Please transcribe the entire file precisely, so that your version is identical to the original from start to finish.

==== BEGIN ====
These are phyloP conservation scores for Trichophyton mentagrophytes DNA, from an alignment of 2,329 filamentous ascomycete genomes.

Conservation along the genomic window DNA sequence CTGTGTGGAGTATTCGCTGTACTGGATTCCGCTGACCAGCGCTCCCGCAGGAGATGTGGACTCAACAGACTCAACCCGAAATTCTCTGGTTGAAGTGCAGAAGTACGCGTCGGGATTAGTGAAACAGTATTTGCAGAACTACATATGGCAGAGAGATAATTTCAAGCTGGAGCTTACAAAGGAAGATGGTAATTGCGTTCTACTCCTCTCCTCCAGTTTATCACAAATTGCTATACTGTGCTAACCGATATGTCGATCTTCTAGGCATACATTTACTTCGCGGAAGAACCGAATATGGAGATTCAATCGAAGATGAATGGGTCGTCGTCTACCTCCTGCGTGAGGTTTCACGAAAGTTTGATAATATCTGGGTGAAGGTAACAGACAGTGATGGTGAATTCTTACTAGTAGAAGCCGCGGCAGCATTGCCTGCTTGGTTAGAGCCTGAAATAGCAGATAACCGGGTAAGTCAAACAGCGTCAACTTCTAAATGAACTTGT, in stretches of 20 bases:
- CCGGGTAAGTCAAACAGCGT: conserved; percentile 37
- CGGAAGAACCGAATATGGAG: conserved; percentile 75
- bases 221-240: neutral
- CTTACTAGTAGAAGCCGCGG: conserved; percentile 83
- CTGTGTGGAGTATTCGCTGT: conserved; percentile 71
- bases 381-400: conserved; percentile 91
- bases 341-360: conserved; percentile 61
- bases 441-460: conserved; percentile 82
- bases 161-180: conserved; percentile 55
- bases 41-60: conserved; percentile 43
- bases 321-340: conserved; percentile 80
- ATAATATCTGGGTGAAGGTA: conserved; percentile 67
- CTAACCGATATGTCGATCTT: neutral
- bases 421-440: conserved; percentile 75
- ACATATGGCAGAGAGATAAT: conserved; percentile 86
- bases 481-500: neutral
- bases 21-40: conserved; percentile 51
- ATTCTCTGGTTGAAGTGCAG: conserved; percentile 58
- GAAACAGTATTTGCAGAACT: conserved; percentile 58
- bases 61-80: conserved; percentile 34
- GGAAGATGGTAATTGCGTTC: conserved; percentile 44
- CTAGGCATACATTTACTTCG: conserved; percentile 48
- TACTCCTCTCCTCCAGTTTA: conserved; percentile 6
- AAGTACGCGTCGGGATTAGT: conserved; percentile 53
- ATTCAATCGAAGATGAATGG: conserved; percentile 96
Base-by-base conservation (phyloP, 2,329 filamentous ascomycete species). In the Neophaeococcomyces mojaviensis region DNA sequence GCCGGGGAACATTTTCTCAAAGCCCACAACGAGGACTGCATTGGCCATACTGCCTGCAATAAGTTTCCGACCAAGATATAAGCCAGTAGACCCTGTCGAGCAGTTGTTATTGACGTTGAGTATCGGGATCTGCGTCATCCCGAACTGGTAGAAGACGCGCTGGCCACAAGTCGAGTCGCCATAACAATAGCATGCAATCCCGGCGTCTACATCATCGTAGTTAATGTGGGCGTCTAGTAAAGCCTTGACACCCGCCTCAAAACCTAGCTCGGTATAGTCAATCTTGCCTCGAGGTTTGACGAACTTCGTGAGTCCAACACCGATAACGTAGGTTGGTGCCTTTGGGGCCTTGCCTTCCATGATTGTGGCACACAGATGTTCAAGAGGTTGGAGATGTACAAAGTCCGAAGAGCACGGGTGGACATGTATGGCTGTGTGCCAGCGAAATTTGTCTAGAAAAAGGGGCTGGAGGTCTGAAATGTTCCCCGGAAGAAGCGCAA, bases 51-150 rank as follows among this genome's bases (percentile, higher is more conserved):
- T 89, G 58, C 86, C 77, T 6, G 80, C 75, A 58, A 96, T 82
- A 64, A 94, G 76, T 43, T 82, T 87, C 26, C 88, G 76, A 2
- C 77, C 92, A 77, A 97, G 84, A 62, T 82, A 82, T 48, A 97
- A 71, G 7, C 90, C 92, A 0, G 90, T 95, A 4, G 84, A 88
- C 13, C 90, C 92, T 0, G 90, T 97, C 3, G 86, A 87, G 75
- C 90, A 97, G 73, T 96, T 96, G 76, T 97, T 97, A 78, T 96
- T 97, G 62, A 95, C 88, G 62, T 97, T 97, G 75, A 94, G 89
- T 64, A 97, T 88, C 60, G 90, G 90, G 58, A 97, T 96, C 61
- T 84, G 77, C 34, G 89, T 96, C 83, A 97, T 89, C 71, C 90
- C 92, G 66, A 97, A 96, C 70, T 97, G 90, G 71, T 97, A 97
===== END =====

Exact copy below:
These are phyloP conservation scores for Trichophyton mentagrophytes DNA, from an alignment of 2,329 filamentous ascomycete genomes.

Conservation along the genomic window DNA sequence CTGTGTGGAGTATTCGCTGTACTGGATTCCGCTGACCAGCGCTCCCGCAGGAGATGTGGACTCAACAGACTCAACCCGAAATTCTCTGGTTGAAGTGCAGAAGTACGCGTCGGGATTAGTGAAACAGTATTTGCAGAACTACATATGGCAGAGAGATAATTTCAAGCTGGAGCTTACAAAGGAAGATGGTAATTGCGTTCTACTCCTCTCCTCCAGTTTATCACAAATTGCTATACTGTGCTAACCGATATGTCGATCTTCTAGGCATACATTTACTTCGCGGAAGAACCGAATATGGAGATTCAATCGAAGATGAATGGGTCGTCGTCTACCTCCTGCGTGAGGTTTCACGAAAGTTTGATAATATCTGGGTGAAGGTAACAGACAGTGATGGTGAATTCTTACTAGTAGAAGCCGCGGCAGCATTGCCTGCTTGGTTAGAGCCTGAAATAGCAGATAACCGGGTAAGTCAAACAGCGTCAACTTCTAAATGAACTTGT, in stretches of 20 bases:
- CCGGGTAAGTCAAACAGCGT: conserved; percentile 37
- CGGAAGAACCGAATATGGAG: conserved; percentile 75
- bases 221-240: neutral
- CTTACTAGTAGAAGCCGCGG: conserved; percentile 83
- CTGTGTGGAGTATTCGCTGT: conserved; percentile 71
- bases 381-400: conserved; percentile 91
- bases 341-360: conserved; percentile 61
- bases 441-460: conserved; percentile 82
- bases 161-180: conserved; percentile 55
- bases 41-60: conserved; percentile 43
- bases 321-340: conserved; percentile 80
- ATAATATCTGGGTGAAGGTA: conserved; percentile 67
- CTAACCGATATGTCGATCTT: neutral
- bases 421-440: conserved; percentile 75
- ACATATGGCAGAGAGATAAT: conserved; percentile 86
- bases 481-500: neutral
- bases 21-40: conserved; percentile 51
- ATTCTCTGGTTGAAGTGCAG: conserved; percentile 58
- GAAACAGTATTTGCAGAACT: conserved; percentile 58
- bases 61-80: conserved; percentile 34
- GGAAGATGGTAATTGCGTTC: conserved; percentile 44
- CTAGGCATACATTTACTTCG: conserved; percentile 48
- TACTCCTCTCCTCCAGTTTA: conserved; percentile 6
- AAGTACGCGTCGGGATTAGT: conserved; percentile 53
- ATTCAATCGAAGATGAATGG: conserved; percentile 96
Base-by-base conservation (phyloP, 2,329 filamentous ascomycete species). In the Neophaeococcomyces mojaviensis region DNA sequence GCCGGGGAACATTTTCTCAAAGCCCACAACGAGGACTGCATTGGCCATACTGCCTGCAATAAGTTTCCGACCAAGATATAAGCCAGTAGACCCTGTCGAGCAGTTGTTATTGACGTTGAGTATCGGGATCTGCGTCATCCCGAACTGGTAGAAGACGCGCTGGCCACAAGTCGAGTCGCCATAACAATAGCATGCAATCCCGGCGTCTACATCATCGTAGTTAATGTGGGCGTCTAGTAAAGCCTTGACACCCGCCTCAAAACCTAGCTCGGTATAGTCAATCTTGCCTCGAGGTTTGACGAACTTCGTGAGTCCAACACCGATAACGTAGGTTGGTGCCTTTGGGGCCTTGCCTTCCATGATTGTGGCACACAGATGTTCAAGAGGTTGGAGATGTACAAAGTCCGAAGAGCACGGGTGGACATGTATGGCTGTGTGCCAGCGAAATTTGTCTAGAAAAAGGGGCTGGAGGTCTGAAATGTTCCCCGGAAGAAGCGCAA, bases 51-150 rank as follows among this genome's bases (percentile, higher is more conserved):
- T 89, G 58, C 86, C 77, T 6, G 80, C 75, A 58, A 96, T 82
- A 64, A 94, G 76, T 43, T 82, T 87, C 26, C 88, G 76, A 2
- C 77, C 92, A 77, A 97, G 84, A 62, T 82, A 82, T 48, A 97
- A 71, G 7, C 90, C 92, A 0, G 90, T 95, A 4, G 84, A 88
- C 13, C 90, C 92, T 0, G 90, T 97, C 3, G 86, A 87, G 75
- C 90, A 97, G 73, T 96, T 96, G 76, T 97, T 97, A 78, T 96
- T 97, G 62, A 95, C 88, G 62, T 97, T 97, G 75, A 94, G 89
- T 64, A 97, T 88, C 60, G 90, G 90, G 58, A 97, T 96, C 61
- T 84, G 77, C 34, G 89, T 96, C 83, A 97, T 89, C 71, C 90
- C 92, G 66, A 97, A 96, C 70, T 97, G 90, G 71, T 97, A 97